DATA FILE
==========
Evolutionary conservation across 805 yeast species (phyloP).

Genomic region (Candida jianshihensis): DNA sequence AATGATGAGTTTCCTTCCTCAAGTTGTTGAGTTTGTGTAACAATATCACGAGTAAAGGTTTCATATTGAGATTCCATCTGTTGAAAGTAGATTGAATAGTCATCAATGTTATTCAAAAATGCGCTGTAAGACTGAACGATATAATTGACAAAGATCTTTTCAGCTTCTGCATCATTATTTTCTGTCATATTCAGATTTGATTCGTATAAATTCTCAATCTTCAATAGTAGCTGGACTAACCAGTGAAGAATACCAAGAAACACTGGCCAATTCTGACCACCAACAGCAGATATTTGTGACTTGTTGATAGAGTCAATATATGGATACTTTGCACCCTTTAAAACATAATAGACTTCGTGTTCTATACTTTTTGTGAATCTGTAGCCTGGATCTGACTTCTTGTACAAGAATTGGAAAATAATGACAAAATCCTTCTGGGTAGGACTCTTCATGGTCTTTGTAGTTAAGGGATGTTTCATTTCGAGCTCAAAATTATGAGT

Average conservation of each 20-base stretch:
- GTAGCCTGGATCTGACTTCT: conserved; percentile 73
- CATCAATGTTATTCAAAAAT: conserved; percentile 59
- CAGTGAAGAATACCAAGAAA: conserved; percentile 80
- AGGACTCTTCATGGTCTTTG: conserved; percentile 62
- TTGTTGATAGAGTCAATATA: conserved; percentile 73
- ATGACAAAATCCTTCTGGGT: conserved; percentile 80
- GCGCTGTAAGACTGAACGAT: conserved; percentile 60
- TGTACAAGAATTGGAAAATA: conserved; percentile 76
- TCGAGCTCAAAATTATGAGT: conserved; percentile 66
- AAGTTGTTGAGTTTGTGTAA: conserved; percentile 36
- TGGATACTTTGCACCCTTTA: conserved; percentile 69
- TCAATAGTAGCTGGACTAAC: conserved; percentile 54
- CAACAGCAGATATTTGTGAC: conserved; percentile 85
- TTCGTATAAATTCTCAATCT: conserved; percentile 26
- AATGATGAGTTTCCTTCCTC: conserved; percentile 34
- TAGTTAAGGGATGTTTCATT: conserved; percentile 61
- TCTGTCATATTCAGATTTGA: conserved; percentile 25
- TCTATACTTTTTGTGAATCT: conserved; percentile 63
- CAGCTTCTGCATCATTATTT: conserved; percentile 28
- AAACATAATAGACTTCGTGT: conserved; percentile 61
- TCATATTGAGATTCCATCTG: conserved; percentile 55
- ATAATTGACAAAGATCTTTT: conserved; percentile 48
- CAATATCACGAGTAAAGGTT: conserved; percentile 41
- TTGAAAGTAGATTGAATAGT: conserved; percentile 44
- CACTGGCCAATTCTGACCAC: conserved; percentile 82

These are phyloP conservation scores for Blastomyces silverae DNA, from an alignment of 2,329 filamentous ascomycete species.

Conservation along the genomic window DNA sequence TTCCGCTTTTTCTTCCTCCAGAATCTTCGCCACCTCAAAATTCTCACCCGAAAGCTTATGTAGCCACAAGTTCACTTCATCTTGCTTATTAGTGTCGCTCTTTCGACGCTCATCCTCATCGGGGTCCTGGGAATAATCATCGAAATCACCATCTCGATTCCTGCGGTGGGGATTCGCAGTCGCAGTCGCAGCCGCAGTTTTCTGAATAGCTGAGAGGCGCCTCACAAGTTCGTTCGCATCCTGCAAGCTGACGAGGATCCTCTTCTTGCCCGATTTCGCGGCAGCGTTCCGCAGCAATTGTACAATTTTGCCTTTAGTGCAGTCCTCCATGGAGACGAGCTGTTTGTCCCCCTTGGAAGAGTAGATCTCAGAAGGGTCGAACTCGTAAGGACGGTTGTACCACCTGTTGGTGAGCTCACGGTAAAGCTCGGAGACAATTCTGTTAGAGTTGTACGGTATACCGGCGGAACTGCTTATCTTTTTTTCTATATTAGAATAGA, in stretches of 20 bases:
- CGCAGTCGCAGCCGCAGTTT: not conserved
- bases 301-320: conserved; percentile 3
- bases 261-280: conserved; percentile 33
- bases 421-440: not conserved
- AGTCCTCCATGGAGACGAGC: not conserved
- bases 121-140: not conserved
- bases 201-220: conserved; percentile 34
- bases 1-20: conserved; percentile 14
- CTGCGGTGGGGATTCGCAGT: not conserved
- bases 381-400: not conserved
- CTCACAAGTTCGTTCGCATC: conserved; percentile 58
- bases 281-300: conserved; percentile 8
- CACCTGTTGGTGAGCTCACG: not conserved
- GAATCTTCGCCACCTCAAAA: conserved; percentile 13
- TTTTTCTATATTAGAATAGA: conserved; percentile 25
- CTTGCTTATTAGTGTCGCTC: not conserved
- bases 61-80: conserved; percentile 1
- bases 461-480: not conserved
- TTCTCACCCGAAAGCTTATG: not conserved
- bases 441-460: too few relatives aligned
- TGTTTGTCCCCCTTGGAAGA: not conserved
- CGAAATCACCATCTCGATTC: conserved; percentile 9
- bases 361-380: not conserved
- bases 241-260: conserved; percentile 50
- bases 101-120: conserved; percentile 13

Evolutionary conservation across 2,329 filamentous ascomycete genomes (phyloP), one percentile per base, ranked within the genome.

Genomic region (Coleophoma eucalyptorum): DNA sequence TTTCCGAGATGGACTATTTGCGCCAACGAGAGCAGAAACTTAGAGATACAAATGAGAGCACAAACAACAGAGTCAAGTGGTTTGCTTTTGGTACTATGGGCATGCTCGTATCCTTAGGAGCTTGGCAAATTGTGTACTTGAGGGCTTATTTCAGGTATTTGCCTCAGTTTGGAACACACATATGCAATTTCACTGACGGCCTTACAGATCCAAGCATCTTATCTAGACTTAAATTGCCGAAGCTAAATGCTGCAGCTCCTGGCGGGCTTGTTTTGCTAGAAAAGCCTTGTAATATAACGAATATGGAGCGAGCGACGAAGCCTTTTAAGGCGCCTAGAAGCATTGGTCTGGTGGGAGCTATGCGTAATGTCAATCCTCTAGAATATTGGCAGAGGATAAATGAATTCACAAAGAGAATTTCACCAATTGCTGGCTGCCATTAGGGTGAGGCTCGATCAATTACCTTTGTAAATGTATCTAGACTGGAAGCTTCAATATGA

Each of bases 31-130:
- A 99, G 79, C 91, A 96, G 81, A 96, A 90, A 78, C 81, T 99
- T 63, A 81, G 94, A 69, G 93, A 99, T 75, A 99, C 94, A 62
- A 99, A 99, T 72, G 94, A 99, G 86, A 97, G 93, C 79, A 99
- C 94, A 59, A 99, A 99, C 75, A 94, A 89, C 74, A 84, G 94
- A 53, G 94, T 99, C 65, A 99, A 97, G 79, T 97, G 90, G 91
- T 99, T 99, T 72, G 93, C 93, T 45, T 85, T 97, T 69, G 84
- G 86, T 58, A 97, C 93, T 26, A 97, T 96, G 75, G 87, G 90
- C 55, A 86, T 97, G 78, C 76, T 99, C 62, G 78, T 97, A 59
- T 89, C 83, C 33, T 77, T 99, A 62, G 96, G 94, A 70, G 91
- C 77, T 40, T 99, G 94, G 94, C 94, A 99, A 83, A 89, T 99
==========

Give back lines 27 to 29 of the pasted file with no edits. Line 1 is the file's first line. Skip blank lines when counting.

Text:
- TTGAAAGTAGATTGAATAGT: conserved; percentile 44
- CACTGGCCAATTCTGACCAC: conserved; percentile 82

These are phyloP conservation scores for Blastomyces silverae DNA, from an alignment of 2,329 filamentous ascomycete species.